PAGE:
In a previous blog, I shared why storytelling is the key to developing a compelling case using DEI data. Below is an example of a story prepared for a company’s people managers during a 10-minute spotlight at a leadership meeting.
My name is Ngozi Okeh, and I head up diversity, equity, and inclusion. My goal is to help us to become a more diverse, equitable, and inclusive company, and as people managers, partnering with you is essential to this goal. You all are critical to the company decisions that impact our employees, and you directly impact the company’s representation, the fairness of our practices, and how employees experience our culture. Our demographic data over the last year shows that we have seen incredible progress in diversity in the company. We want to ensure we continue moving in the right direction together, so I want to share a story to explain how we do that.
A few years ago, I was brought in as a consultant to help an organization unpack recent high turnover in their workforce. For a year, they embarked on a DEI initiative that was recruitment-focused. In a short period of time, the company hired people from several marginalized groups. They saw the biggest increase in their representation of people of color, women and nonbinary employees, LGBTQ+ employees, and people with disabilities. They felt pretty good about it, and when they were done with their hiring sprint, they carried on with business as usual, believing that they had checked the diversity box through that recruiting exercise.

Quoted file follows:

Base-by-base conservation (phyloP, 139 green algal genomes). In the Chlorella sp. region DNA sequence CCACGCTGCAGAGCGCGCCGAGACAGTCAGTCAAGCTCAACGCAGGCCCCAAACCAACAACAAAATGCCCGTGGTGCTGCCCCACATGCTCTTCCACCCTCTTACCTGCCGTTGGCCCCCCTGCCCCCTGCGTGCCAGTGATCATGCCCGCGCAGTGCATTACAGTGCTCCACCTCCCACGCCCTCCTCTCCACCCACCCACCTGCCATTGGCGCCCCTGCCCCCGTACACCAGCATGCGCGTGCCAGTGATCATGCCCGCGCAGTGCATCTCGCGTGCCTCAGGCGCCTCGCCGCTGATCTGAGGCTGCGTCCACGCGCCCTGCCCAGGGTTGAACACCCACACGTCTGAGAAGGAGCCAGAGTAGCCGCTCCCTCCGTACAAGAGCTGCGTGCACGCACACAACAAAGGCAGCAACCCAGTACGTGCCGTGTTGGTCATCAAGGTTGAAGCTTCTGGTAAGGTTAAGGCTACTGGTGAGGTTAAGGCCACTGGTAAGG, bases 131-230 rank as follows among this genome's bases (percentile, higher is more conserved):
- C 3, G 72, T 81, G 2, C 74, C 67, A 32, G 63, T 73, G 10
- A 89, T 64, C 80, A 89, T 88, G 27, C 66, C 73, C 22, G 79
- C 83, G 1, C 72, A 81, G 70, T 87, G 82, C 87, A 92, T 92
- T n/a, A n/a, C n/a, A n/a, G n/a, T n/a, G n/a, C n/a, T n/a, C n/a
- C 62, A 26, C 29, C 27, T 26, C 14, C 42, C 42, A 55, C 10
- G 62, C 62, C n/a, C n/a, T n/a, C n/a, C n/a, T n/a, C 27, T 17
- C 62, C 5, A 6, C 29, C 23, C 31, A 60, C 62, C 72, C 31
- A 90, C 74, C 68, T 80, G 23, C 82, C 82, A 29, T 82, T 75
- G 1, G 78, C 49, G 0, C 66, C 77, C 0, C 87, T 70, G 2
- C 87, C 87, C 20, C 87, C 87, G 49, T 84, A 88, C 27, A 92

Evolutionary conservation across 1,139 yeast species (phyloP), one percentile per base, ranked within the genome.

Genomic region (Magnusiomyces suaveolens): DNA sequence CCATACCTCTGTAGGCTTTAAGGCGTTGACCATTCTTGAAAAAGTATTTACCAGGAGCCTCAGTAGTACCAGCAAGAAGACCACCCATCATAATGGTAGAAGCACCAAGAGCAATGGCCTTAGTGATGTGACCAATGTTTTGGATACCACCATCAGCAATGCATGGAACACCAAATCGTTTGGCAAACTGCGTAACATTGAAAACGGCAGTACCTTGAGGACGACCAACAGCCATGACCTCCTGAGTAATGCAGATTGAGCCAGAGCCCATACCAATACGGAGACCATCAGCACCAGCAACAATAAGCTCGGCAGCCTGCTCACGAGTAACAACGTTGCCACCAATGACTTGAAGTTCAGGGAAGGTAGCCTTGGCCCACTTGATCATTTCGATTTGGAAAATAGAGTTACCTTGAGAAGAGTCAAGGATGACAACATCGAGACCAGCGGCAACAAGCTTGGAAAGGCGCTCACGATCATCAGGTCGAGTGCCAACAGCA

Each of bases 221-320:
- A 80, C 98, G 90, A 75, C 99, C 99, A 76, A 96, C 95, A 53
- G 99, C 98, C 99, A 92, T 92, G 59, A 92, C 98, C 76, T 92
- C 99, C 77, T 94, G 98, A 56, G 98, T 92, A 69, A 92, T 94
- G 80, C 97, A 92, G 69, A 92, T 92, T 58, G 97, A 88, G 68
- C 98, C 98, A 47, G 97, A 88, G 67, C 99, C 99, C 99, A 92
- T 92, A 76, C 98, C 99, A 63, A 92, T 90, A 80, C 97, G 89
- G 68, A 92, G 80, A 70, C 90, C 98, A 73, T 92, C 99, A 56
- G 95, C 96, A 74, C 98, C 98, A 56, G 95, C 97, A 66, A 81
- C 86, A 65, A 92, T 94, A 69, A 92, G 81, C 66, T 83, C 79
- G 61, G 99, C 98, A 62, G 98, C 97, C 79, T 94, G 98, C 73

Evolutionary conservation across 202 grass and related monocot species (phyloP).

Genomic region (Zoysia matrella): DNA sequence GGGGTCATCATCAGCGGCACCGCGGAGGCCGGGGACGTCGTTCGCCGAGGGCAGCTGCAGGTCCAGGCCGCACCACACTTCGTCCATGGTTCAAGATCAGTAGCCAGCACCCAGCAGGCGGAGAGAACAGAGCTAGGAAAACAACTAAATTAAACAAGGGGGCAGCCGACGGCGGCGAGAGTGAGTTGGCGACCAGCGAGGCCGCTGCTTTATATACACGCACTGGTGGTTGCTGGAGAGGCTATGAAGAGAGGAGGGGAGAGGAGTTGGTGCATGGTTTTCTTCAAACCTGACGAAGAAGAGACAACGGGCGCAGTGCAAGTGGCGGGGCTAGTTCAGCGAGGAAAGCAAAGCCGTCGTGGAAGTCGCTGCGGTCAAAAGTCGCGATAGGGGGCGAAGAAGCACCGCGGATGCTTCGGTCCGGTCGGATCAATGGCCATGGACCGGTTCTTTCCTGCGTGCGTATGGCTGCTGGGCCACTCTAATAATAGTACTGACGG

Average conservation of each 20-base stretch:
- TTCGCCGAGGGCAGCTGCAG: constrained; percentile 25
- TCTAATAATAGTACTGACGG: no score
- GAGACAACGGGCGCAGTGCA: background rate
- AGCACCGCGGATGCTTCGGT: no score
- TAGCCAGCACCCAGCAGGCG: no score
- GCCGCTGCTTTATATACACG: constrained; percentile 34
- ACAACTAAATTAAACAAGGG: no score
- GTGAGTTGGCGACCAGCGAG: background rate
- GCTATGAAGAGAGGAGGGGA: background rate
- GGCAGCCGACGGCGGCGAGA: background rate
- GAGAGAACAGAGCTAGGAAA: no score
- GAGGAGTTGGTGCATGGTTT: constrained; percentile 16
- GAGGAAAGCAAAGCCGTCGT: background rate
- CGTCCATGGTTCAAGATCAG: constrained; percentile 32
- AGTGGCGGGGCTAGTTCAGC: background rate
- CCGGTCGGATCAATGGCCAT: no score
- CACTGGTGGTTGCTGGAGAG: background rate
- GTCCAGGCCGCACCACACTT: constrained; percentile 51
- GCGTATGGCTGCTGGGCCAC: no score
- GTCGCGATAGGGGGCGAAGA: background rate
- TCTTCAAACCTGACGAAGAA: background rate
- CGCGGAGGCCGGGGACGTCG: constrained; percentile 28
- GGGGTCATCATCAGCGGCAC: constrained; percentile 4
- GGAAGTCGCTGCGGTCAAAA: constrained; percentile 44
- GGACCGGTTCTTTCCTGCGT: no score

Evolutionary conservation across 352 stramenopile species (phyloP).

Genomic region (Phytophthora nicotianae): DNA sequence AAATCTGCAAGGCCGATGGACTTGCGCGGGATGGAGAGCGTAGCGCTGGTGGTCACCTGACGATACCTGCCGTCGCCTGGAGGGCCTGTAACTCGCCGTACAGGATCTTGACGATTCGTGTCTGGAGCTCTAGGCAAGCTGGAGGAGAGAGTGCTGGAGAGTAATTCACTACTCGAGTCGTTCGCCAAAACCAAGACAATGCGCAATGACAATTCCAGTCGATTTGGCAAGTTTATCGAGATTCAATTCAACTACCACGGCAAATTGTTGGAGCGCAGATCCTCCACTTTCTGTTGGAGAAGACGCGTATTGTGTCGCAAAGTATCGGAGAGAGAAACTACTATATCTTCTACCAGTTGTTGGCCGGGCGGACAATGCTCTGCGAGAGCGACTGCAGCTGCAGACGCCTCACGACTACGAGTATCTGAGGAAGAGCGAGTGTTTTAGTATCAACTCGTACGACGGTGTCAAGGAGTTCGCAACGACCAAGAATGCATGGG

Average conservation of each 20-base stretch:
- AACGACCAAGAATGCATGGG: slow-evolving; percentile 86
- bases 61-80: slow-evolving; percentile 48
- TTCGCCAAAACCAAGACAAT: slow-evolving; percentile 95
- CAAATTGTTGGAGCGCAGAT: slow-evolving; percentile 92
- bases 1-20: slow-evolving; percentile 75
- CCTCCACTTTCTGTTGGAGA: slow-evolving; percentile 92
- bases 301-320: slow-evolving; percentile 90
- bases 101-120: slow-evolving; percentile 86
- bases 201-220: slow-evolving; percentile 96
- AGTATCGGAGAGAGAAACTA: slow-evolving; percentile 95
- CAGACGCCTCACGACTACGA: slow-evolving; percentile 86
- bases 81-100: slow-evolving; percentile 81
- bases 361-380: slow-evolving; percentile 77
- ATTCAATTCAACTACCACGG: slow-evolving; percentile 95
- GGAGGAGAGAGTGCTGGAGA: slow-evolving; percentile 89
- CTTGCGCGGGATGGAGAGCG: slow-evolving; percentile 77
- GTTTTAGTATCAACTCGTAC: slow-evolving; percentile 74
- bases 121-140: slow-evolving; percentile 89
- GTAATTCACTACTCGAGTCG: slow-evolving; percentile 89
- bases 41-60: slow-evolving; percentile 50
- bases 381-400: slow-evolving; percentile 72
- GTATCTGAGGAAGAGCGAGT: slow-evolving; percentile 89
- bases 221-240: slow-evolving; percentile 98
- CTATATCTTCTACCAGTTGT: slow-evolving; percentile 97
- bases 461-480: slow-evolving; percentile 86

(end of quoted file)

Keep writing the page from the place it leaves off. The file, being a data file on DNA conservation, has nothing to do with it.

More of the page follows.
Within four months, they began to experience higher-than-normal turnover, largely concentrated within this group of new hires. After an analysis, I uncovered that employees were leaving because they felt they could not succeed in the workplace. Although the workforce was more diverse, the organization’s structures, policies, and practices were not inclusive. A few examples of what that looked like include:
- Managers did not understand or accommodate new team members’ religious and workstyle needs.